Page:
COXSACKIE — In a sport where the majority of competitors are male, there is a local Coxsackie-Athens High school wrestler who is making her mark on the sport and the community.
Schyler Caringi is a current freshman for the Coxsackie Athens Indians and a passionate wrestler. She recently finished in first place at the 132 weight class in the Public School Athletic League (PSAL) Girls State Wrestling Tournament in New York City this past weekend.
“It feels amazing to be the 132 pound champion,” Caringi said. “I trained extra hard for weeks leading up to the day and it really paid off.”
Caringi took the first place spot with three wins, all three matches were won by pin. Caringi’s first match of the day was against a Fargo all-American wrestler, Natalie Dunn.
“I pinned her in the second period,” Caringi said. “She is a really good wrestler, so overall we had a great match.”
Caringi was even more impressive in her second match of the tournament, pinning her opponent in 42 seconds.
Caringi was able to get involved in this tournament thanks to her C-A high school coach, Ryan Palmer.
“Coach Palmer encouraged me to head down there to face other female wresters,” Caringi said.
But Caringi isn’t just making a splash in the all female tournaments, she quickly became a fan favorite on the 2018-2019 Coxsackie-Athens Patroon Conference champion wrestling team.
“Schyler is a successful wrestler because she has the proper mindset and work ethic,” C-A wrestling coach Ryan Palmer said, “Schyler hates being referred to as a ‘girl wrestler.’ She prefers to be just a ‘wrestler’. We all respect that about her.”
Caringi was 17-22 this season, with 11 pins. She had some major wins for C-A in matches against Patroon rivals such as Catskill and Greenville. In a particularly tough match against two time state champion, Maple Hill’s Trent Svingala, Caringi was able to hold her own well into the match.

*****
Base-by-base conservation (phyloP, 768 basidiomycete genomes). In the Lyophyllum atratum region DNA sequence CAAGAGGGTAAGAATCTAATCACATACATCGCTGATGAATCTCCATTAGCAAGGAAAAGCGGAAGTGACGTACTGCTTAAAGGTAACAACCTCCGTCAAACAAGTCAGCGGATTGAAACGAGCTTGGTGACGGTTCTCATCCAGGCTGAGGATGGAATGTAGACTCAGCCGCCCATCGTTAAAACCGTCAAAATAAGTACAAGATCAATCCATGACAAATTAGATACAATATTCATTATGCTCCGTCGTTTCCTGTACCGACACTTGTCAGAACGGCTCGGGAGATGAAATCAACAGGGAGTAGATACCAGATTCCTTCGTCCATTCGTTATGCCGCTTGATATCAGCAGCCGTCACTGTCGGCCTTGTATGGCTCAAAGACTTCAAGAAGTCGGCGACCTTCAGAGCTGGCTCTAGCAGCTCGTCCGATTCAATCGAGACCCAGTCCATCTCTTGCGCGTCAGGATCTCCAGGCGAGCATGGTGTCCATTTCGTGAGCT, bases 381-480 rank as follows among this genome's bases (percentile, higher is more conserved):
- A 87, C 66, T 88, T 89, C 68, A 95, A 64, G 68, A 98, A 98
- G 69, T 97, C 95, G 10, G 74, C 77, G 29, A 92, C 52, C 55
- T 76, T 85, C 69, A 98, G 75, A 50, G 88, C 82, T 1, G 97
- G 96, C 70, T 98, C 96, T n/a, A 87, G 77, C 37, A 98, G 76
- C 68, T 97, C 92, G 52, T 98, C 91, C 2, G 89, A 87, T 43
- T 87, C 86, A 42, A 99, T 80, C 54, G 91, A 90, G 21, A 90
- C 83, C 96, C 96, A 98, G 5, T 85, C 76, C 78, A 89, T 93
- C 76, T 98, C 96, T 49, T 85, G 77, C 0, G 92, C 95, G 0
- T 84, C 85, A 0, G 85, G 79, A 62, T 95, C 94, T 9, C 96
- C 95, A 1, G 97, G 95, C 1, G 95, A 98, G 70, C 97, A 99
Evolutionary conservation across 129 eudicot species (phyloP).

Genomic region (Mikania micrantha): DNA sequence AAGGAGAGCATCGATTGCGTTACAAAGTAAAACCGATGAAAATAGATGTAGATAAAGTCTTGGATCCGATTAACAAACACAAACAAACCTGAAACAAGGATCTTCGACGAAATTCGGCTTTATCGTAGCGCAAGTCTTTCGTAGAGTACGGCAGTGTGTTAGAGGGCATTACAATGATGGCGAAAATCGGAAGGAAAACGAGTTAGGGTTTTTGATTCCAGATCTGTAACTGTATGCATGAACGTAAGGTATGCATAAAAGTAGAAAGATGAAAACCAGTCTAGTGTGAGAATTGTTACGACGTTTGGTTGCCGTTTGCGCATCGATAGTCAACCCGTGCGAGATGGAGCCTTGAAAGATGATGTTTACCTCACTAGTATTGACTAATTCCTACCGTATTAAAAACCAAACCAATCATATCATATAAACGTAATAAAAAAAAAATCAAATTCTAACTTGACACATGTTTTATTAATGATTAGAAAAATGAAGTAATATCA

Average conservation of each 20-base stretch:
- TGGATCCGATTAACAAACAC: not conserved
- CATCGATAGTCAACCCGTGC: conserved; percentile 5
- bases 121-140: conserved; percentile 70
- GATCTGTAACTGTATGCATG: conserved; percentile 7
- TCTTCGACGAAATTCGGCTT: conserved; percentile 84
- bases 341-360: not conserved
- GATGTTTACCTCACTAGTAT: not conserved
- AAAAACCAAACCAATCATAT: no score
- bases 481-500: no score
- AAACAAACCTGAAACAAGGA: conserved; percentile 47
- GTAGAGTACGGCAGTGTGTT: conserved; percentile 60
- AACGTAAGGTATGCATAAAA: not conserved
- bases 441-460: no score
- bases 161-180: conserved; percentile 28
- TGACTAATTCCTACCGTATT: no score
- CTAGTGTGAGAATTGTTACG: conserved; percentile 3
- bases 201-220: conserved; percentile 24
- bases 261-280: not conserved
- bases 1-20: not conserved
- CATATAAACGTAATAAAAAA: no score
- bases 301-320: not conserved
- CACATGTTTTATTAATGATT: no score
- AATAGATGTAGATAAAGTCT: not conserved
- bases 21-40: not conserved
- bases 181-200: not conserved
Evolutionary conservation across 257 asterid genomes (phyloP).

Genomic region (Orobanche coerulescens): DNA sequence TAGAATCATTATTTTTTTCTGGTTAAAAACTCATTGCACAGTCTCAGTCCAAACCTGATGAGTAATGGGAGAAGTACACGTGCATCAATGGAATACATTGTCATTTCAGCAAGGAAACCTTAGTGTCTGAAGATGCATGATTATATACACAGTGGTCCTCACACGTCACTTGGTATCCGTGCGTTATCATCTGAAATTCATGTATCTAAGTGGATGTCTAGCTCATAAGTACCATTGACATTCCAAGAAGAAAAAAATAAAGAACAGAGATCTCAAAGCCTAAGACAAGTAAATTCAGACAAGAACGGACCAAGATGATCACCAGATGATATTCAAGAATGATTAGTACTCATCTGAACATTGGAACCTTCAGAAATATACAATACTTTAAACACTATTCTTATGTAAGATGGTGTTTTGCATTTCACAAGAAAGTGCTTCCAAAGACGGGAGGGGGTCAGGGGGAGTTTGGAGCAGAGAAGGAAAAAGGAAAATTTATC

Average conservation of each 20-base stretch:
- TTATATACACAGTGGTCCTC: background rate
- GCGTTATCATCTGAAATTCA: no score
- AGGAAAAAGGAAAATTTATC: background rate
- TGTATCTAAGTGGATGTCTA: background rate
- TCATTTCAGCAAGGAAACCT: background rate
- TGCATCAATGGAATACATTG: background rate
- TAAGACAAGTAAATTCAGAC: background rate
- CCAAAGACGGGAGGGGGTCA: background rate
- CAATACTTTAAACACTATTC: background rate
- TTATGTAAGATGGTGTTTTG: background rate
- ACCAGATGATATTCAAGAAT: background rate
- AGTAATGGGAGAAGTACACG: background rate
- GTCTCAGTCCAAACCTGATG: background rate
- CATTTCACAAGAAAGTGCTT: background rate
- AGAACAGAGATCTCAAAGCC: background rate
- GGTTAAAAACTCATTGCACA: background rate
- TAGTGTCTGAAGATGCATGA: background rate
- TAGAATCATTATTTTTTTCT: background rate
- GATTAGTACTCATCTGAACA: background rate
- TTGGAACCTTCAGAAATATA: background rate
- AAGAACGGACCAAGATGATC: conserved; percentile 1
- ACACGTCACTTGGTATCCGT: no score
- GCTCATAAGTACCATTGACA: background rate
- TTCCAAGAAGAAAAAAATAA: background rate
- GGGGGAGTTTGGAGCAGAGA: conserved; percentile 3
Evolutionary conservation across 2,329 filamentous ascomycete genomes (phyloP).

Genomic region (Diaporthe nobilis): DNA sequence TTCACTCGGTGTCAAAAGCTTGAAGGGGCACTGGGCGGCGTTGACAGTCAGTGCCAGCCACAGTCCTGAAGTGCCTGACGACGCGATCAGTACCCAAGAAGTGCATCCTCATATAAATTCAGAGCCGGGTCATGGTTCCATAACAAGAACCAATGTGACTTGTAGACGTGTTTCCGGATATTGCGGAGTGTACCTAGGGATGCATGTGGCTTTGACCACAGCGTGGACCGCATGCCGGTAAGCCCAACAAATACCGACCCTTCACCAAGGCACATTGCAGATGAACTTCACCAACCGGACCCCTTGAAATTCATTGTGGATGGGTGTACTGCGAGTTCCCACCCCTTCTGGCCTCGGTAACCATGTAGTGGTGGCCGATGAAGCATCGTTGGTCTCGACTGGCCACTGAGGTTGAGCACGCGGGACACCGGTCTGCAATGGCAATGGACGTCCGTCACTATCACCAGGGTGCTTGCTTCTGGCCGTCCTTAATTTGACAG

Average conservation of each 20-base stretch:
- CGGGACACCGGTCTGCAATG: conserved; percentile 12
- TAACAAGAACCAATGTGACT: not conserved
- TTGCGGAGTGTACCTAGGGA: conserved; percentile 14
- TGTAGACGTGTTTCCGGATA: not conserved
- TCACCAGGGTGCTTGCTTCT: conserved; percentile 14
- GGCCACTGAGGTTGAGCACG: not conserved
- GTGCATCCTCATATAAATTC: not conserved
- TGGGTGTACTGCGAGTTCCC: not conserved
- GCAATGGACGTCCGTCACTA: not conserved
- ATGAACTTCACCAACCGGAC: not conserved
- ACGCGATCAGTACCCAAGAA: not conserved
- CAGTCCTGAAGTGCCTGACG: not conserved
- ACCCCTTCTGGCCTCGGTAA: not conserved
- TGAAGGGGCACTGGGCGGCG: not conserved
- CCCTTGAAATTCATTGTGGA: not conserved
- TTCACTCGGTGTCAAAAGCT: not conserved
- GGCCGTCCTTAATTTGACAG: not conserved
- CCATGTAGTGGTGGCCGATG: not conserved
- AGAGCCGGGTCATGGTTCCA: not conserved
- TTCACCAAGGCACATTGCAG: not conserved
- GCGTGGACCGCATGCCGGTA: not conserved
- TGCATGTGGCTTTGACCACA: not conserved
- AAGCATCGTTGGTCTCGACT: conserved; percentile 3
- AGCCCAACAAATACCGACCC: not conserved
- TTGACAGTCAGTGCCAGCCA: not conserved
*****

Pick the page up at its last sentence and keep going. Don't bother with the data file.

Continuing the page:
“She is tough, and often surprises her opponents,” Coach Palmer said, “She never quits, always wrestling to the whistle. Schuyler’s work ethic is right up there with most others.” Caringi become involved in wrestling in seventh grade, thanks to an interest in jiu jitsu.
“I expressed interest in training jiu jitsu with my dad,” Caringi said. “My parents were a little unsure if I’d enjoy it and encouraged me to try the upcoming season of wrestling at school to get a feel for grappling.”
Caringi’s parents told her that if she liked it and practiced hard, they would also let her try jiu jitsu.
“On the first day of wrestling season, I feel in love with the sport,” Caringi said. “I’ve been doing it since.”
According to Coach Palmer, Caringi started with the JV/sarsity squad as an eighth grader, but suffered from an ankle injury which sidelined her for most of the season. Even thought she was unable to participate, Caringi made every attempt to attend practice.
“She learned and did what she could, but really turned it up in her off season training.” Palmer said.
During that offseason Schyler competed in multiple girls’ tournaments and qualified for the National Tournament down in Texas, competing against some of the best in the country.
Looking to her future, Caringi has a lot planned.
“My freshman folkstyle season has come to a close, but off-season wrestling is definitely on my radar.” Caringi said.
She has started practicing at the Curby 3-style wrestling club in Troy with coach, Joe Uccelini and she plans to compete in the Mohawk Valley Tournament on March 9.
Caringi also wants to continue competing on the C-A wrestling team.
“Those boys are like my family.” Caringi said, “They don’t ever treat me any differently because I’m a girl. We’re all just wrestlers on the mat. I couldn’t ask for a better team.”
In a sport that in which girls are far less represented, Schyler Caringi is a fresh presence and a new force to be reckoned with. Caringi has a deep passion for the sport and she is not slowing down.
“Wrestling is the greatest sport I’ve ever encountered.” Caringi said, “Between having your hand raised after a win and spending time with your teammates, the overall energy at matches and tournaments can’t be beat.”